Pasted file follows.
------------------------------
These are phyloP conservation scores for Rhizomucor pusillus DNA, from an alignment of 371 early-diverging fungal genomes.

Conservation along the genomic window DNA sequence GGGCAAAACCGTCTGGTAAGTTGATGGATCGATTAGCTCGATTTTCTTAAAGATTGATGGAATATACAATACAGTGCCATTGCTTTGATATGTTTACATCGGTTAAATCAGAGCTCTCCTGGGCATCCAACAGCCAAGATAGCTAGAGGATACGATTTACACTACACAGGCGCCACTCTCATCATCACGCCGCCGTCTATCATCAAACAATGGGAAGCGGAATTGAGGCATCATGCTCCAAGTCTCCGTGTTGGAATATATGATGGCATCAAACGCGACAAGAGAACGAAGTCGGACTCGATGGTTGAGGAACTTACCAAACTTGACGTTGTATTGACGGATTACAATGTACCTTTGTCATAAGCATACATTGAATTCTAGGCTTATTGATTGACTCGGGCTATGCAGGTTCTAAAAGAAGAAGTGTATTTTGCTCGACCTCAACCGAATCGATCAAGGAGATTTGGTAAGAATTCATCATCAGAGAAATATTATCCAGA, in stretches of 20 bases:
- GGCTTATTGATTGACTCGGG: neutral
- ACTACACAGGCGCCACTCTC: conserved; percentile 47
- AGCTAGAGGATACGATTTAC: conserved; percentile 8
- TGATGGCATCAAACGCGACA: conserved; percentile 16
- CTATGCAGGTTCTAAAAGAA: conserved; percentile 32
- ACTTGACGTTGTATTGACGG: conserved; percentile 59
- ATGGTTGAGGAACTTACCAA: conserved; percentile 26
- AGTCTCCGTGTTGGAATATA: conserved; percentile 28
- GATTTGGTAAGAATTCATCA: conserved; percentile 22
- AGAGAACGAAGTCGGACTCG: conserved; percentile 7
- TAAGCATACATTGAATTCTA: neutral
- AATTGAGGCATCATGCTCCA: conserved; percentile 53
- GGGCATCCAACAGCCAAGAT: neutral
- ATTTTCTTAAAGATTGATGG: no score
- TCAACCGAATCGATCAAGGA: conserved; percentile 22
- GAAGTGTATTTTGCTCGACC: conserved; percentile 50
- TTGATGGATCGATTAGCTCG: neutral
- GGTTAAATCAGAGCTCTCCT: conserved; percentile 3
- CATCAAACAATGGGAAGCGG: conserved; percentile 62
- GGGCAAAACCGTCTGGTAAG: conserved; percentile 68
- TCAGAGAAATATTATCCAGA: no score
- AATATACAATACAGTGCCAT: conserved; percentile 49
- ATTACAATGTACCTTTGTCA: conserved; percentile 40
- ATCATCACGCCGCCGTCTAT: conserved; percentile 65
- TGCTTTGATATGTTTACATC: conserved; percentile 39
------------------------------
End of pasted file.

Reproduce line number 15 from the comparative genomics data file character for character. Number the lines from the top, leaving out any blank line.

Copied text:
- GGGCATCCAACAGCCAAGAT: neutral